In addition, large part of the funds will go to the priority actions identified in connection with Next Generation EU, including:

–   €131.5 billion of loans and approximately €133 billion of grants can be provided to Member States under the Recovery and Resilience Facility, as part of Next Generation EU;

–   €17.3 billion for Horizon Europe, to increase European support for health and climate-related research and innovation activities, of which €5 billion under Next Generation EU;

–   €10.13 billion for InvestEU, to invest in sustainable infrastructure, innovation and digitisation. Part of the money will be for the Strategic Investment Facility, to build strategic autonomy in vital supply chains at European level;

–   €8.28 billion for the Solvency Support Instrument as proposed by Next Generation EU, to address the solvency concerns of viable companies from all economic sectors;

–   €47.15 billion for cohesion policy, to be complemented by €42.45 billion under REACT-EU as proposed under Next Generation EU. The money will go for employment subsidies, short time work schemes and youth employment measures; liquidity and solvency for SMEs;

–   €9.47 billion for the Just Transition Fund to make sure the transition towards climate neutrality leaves nobody behind, of which €7.96 billion under Next Generation EU;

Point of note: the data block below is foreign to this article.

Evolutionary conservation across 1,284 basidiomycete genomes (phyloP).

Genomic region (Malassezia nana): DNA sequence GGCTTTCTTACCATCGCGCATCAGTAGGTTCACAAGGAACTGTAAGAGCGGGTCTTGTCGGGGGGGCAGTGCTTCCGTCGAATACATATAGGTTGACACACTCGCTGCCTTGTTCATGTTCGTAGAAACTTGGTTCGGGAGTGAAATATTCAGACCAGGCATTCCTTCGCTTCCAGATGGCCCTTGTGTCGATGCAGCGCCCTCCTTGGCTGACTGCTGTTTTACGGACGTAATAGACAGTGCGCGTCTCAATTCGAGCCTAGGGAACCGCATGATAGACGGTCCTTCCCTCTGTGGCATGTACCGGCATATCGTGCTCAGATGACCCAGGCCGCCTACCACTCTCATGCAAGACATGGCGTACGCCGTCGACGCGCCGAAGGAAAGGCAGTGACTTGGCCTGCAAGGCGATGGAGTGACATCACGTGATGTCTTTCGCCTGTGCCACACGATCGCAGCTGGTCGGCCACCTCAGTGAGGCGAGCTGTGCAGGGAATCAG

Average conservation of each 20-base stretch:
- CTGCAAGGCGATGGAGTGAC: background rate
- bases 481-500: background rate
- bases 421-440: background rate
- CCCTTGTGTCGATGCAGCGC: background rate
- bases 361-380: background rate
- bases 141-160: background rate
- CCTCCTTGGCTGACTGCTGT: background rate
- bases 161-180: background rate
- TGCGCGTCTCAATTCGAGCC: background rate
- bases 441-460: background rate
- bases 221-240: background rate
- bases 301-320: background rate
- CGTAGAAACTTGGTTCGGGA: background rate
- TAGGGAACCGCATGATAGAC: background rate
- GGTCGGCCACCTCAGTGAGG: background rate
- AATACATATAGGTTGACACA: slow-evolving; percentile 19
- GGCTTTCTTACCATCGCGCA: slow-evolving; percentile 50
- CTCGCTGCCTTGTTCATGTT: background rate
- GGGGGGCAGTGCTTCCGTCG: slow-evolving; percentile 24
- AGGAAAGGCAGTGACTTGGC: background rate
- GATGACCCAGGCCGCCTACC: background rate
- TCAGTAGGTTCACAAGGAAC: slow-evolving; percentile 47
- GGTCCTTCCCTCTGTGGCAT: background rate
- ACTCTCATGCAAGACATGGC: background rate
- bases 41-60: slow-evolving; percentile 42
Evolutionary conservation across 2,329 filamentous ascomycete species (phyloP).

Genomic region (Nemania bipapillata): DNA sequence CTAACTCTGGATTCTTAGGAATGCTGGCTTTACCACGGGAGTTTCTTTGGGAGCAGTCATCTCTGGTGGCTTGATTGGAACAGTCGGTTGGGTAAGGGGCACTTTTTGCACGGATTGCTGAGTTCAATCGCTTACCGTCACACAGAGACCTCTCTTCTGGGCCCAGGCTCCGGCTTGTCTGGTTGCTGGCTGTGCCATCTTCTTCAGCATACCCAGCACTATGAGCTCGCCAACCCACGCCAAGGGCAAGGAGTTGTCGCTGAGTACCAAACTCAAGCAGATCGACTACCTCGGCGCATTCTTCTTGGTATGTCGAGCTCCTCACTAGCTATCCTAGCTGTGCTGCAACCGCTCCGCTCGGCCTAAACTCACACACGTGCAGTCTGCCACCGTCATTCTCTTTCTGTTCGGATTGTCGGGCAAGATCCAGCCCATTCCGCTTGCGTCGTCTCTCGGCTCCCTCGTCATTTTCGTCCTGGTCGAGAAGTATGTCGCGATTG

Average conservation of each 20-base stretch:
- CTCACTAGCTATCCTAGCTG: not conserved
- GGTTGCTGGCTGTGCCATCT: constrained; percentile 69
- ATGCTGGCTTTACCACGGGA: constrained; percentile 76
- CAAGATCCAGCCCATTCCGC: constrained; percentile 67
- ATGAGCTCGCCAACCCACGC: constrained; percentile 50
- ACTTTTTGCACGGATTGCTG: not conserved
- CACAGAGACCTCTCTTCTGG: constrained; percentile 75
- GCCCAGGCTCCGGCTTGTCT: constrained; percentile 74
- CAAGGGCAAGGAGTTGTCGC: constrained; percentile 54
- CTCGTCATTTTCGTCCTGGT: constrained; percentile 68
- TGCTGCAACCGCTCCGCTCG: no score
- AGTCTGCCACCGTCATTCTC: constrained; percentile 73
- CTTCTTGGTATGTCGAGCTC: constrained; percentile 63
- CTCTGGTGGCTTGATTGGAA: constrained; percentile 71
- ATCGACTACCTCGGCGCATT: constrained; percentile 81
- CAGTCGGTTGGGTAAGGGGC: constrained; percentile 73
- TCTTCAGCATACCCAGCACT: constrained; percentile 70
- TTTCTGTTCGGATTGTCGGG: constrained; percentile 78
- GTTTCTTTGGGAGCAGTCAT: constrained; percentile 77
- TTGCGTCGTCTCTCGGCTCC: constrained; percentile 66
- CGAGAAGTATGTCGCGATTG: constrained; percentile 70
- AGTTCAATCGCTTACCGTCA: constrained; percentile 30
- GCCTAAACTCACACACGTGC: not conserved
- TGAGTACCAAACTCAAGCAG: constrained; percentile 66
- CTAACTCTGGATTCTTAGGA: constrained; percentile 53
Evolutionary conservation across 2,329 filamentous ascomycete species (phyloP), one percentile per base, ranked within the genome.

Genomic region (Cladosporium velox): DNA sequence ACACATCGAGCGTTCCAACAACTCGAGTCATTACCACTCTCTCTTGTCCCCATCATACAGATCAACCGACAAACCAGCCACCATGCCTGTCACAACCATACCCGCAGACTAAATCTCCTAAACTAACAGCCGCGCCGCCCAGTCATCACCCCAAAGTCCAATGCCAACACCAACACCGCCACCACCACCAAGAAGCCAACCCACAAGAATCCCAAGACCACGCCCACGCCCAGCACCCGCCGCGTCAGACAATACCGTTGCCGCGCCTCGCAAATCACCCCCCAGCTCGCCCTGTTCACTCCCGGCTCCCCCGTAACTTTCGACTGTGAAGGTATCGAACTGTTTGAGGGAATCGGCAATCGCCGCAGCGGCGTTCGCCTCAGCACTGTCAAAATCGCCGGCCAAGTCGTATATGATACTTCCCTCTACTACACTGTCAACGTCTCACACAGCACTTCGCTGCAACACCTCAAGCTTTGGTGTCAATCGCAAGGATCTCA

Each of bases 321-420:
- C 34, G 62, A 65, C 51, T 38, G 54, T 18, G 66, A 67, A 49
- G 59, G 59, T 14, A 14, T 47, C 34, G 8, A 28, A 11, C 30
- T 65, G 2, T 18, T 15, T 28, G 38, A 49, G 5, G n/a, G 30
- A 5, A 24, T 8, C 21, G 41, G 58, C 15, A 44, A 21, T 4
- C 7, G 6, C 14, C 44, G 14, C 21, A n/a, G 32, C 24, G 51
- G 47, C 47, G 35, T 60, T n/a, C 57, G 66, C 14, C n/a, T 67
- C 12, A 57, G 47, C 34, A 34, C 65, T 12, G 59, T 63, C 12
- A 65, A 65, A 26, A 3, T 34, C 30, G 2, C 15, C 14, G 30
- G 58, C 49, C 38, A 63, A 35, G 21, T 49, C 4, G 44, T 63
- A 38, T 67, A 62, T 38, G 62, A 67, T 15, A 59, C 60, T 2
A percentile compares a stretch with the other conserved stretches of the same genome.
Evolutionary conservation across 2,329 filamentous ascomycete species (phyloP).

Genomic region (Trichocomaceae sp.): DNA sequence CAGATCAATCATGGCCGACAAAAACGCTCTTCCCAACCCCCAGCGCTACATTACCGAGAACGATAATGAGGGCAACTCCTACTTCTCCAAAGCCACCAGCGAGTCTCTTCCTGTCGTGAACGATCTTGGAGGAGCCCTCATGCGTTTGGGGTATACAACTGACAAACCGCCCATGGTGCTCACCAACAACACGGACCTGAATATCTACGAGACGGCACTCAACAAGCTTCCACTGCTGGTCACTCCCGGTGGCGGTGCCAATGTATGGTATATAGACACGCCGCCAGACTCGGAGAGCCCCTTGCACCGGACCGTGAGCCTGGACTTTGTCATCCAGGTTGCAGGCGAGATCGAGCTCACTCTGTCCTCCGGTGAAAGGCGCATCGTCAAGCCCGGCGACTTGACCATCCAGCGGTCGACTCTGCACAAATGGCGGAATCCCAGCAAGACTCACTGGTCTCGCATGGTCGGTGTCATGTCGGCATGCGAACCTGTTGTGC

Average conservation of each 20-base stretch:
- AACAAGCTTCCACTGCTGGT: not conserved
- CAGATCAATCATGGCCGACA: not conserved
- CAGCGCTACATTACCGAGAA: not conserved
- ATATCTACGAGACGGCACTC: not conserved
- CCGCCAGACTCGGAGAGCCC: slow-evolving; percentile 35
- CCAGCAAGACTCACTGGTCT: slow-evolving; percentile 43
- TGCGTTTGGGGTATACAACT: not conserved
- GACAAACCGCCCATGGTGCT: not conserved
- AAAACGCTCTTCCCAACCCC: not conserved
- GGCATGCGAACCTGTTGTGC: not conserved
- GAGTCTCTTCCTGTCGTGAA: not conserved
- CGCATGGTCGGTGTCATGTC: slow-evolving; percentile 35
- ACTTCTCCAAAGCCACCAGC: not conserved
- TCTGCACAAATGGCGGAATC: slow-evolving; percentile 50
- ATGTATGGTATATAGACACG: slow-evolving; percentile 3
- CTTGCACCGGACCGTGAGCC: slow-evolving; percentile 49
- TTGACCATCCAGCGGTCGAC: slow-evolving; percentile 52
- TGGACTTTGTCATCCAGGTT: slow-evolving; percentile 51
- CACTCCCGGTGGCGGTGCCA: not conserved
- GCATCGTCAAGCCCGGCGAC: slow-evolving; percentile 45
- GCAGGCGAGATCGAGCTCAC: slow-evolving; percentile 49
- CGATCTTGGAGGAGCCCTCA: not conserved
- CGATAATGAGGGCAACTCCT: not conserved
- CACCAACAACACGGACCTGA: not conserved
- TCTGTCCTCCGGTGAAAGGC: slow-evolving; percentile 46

–   €619 million for rescEU, the Union civil protection mechanism, to make sure the Union has the capacity to respond to large-scale emergencies;

–   €1.19 billion for EU4Health, the new health programme, which will equip our Union against future health threats; of which €1.17 billion from Next Generation EU;

–   €15.36 billion for our external partners through the Neighbourhood, Development and International Cooperation Instrument (NDICI) of which €3.29 billion under Next Generation EU;

–   €2.8 billion for humanitarian aid, of which €1.3 billion under Next Generation EU, for the growing humanitarian needs in the most vulnerable parts of the world.

The draft budget for 2021 is based on the Commission’s proposal for the EU’s next long-term budget as put forward on 27 May 2020. Once the European Parliament and the Council agree on the MFF 2021-2027, including Next Generation EU, the Commission will adapt its proposal for the 2021 budget accordingly through an amending letter.

It is essential that the draft budget is adopted swiftly so that hundreds of thousands of entrepreneurs, researchers, farmers, and municipalities across Europe can start benefitting from the funds, thus investing in a better future for next generations.

Background

The draft 2021 EU budget includes expenditure under Next Generation EU that will be financed from borrowing at the capital markets and the expenditure covered by the appropriations under the long-term budget ceilings which are financed from own resources. For the latter, two amounts for each programme are proposed – commitments and payments. “Commitments” refers to the funding that can be agreed in contracts in a given year; “payments” to the money actually paid out. The proposed 2021 EU budget amounts to €166.7 billion in commitments (-9.7% compared to 2020) and €163.5 billion in payments (+0.8% compared to 2020). This is the first budget for EU 27, after the withdrawal of the UK and the end of the transition period.